Helping your student through homesickness

Helping your student through homesickness

By Lucy Ewing

Colleges have programs in place to welcome new students, but many first years will still experience homesickness. There are times of the day and family traditions that tug at a freshman’s heart. And there is the effort of making new friends, perhaps the biggest challenge of all.

Students I spoke with recalled missing the smell of waffles, eggs and bacon every morning, or the big Sunday dinner. They missed the comfort of home: “Beds, chairs, and really all furniture at college are pretty uncomfortable!” one student said. (Bargain bungee chairs are not the same as the family sofa.) They missed family and friends and pets, especially at night. That’s when you may get those wistful phone calls.

Just hearing a parent or sibling’s voice can improve a student’s mood and mindset. However, some upperclassmen caution that parents and freshmen calling each other too often can slow the acclimation to campus.

So, too, if campus is close to home, parents might be tempted to offer refuge. This is the time when you remember that your role is changing. The parent in you wants to jump in the car and rush to make things better; instead, think about how you can serve as a coach and advisor to help your student beat the homesickness blues. (Parents, some students’ “blues” may be beyond the scope of homesickness. Find out how to recognize and address this here.)

Remembers one grad: “My mom and I are really close, and in the beginning I really wanted to go home over the weekends. My mom gently suggested that it would be better in the long run if I stuck it out at school.”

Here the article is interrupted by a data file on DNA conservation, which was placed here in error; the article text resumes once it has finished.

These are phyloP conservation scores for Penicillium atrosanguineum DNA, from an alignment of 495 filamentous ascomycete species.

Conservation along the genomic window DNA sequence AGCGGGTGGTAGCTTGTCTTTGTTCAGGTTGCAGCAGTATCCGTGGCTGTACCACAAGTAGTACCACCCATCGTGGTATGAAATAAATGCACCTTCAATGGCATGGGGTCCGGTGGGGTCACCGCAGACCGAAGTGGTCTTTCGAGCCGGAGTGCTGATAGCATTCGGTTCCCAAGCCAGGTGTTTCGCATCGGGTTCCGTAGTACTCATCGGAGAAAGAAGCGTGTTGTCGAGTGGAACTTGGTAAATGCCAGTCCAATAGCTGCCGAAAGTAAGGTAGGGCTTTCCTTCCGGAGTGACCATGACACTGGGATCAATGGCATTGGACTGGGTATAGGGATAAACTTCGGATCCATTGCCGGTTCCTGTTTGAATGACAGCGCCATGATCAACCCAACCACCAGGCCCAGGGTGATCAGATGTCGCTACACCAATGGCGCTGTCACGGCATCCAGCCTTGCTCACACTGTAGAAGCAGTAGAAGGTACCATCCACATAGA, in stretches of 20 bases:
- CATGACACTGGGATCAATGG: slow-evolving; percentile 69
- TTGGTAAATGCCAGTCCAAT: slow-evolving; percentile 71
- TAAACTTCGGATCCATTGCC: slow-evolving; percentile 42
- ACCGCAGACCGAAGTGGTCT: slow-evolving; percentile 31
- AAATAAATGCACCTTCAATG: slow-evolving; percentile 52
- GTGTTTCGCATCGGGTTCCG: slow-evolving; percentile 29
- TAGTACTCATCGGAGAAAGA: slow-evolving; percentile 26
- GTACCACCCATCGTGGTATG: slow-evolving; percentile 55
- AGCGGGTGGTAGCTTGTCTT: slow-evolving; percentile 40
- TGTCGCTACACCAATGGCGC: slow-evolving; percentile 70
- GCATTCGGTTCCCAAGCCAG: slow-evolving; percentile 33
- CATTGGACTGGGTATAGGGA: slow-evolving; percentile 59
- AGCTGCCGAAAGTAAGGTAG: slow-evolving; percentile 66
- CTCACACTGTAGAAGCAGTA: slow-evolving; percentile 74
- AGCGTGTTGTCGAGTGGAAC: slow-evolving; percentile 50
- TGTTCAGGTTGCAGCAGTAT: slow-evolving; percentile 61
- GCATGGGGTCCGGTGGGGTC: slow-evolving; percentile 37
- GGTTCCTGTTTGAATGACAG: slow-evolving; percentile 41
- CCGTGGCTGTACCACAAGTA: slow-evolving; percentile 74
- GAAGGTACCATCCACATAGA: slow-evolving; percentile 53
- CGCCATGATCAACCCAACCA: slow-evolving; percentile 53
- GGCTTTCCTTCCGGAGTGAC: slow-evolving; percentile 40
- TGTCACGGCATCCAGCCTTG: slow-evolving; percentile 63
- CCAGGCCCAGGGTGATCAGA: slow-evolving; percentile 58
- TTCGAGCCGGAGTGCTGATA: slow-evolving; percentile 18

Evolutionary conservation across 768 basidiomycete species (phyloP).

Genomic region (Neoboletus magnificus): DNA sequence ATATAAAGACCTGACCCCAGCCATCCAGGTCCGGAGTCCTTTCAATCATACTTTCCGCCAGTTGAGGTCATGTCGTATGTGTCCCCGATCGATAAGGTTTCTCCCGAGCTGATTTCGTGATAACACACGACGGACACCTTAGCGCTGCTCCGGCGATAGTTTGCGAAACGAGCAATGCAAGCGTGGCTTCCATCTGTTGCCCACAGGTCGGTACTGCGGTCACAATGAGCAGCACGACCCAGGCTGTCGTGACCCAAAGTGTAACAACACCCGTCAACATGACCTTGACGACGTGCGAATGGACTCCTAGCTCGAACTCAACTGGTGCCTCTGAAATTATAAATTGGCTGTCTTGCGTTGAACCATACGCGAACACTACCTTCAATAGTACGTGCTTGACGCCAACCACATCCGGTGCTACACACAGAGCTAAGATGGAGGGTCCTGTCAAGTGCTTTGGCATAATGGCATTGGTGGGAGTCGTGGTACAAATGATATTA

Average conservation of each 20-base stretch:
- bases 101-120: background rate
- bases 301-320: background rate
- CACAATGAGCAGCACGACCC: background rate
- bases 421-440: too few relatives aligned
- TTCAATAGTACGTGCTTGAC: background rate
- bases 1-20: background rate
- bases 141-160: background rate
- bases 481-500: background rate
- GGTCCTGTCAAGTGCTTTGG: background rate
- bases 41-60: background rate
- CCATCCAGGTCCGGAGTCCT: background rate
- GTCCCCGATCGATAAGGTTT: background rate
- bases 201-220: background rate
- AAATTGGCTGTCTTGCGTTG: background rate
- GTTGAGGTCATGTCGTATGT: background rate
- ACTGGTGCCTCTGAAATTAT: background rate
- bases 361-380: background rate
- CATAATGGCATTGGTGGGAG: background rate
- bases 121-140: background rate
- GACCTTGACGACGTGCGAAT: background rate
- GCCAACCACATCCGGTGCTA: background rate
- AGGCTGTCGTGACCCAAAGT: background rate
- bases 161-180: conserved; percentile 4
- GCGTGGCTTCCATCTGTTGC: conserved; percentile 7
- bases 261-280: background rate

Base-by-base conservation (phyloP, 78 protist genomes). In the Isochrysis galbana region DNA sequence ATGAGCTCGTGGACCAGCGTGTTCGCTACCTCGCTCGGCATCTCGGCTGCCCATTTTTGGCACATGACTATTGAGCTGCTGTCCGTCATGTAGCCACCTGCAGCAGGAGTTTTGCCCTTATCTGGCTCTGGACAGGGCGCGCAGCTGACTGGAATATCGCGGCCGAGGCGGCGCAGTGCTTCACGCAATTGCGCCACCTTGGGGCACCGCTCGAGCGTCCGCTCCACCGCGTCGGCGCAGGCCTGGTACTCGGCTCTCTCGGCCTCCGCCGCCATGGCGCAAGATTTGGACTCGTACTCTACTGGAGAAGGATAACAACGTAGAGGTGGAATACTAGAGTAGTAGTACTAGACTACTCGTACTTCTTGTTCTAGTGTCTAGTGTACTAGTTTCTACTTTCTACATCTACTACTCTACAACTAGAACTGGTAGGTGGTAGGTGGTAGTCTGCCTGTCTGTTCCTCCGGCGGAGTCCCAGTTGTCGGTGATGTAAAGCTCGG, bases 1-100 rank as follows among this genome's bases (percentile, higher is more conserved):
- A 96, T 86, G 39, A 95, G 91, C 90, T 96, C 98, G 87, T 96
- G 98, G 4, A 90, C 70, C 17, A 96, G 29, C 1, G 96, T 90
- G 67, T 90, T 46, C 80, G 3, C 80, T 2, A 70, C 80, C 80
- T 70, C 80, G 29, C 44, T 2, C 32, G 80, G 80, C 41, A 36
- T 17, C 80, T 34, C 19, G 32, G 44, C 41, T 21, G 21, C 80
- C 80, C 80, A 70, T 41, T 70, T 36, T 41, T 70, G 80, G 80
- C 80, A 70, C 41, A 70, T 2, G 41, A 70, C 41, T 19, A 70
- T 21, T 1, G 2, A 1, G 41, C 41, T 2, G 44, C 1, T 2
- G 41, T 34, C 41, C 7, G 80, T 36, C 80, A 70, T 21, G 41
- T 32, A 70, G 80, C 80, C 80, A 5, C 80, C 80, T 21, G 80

Social engagement is key to your student gaining confidence and a sense of belonging. These suggestions were offered by students who have been there and made it through — share them with your freshman.

  • Go to the activity fair or tables set up around campus and join one or two groups.
  • Attend the residence hall movie nights and outdoor hikes planned by your Resident Advisors. “Surround yourself with positive people and energy.”
  • Head to the gym or the dance studio to stretch and work out. “This is very therapeutic.”
  • Attend a church service on campus. Join a choir and sing!
  • Take a shopping trip to the mall with some friends. “We became friends with the clerks at the best yogurt shop in town!”
  • Share care packages from home with everybody. “It usually benefits everyone!”
  • Find a group of people that remind you of your home friends. “If you trust your friends and know they genuinely have your best interest at heart, you will feel comfortable on campus.”
  • Say yes to most invitations in the beginning. “There were many times when I would have rather said ‘no thanks’ to walking to class or getting a meal with new classmates, but if I had I would have missed out on meeting some of my dearest friends.”

The experience of confronting homesickness while settling in at college teaches your student how to negotiate all kinds of new territory.

How do you know when your student has settled in? When the next call you receive sets you at ease — a good sign that your student is working things out for herself. How does your student know the homesickness hump has been hurdled? “I knew I was over my homesickness,” one upperclassman said, “when going back to campus meant going home.”

Lucy Ewing is in her 17th year as a national board certified teacher with the Boulder Valley School District and has been recognized by the Impact on Education Foundation and Jared Polis Foundation. She mentors with the Friends School as well as the University of Colorado CUTeach program for students in science and engineering. Writing is a passion for Lucy. In addition to articles for UniversityParent, she is a Denver Post “Colorado Voices” columnist and a college essay tutor. Lucy is parent to two recent college graduates, and she and her husband love nothing more than visiting them on both coasts.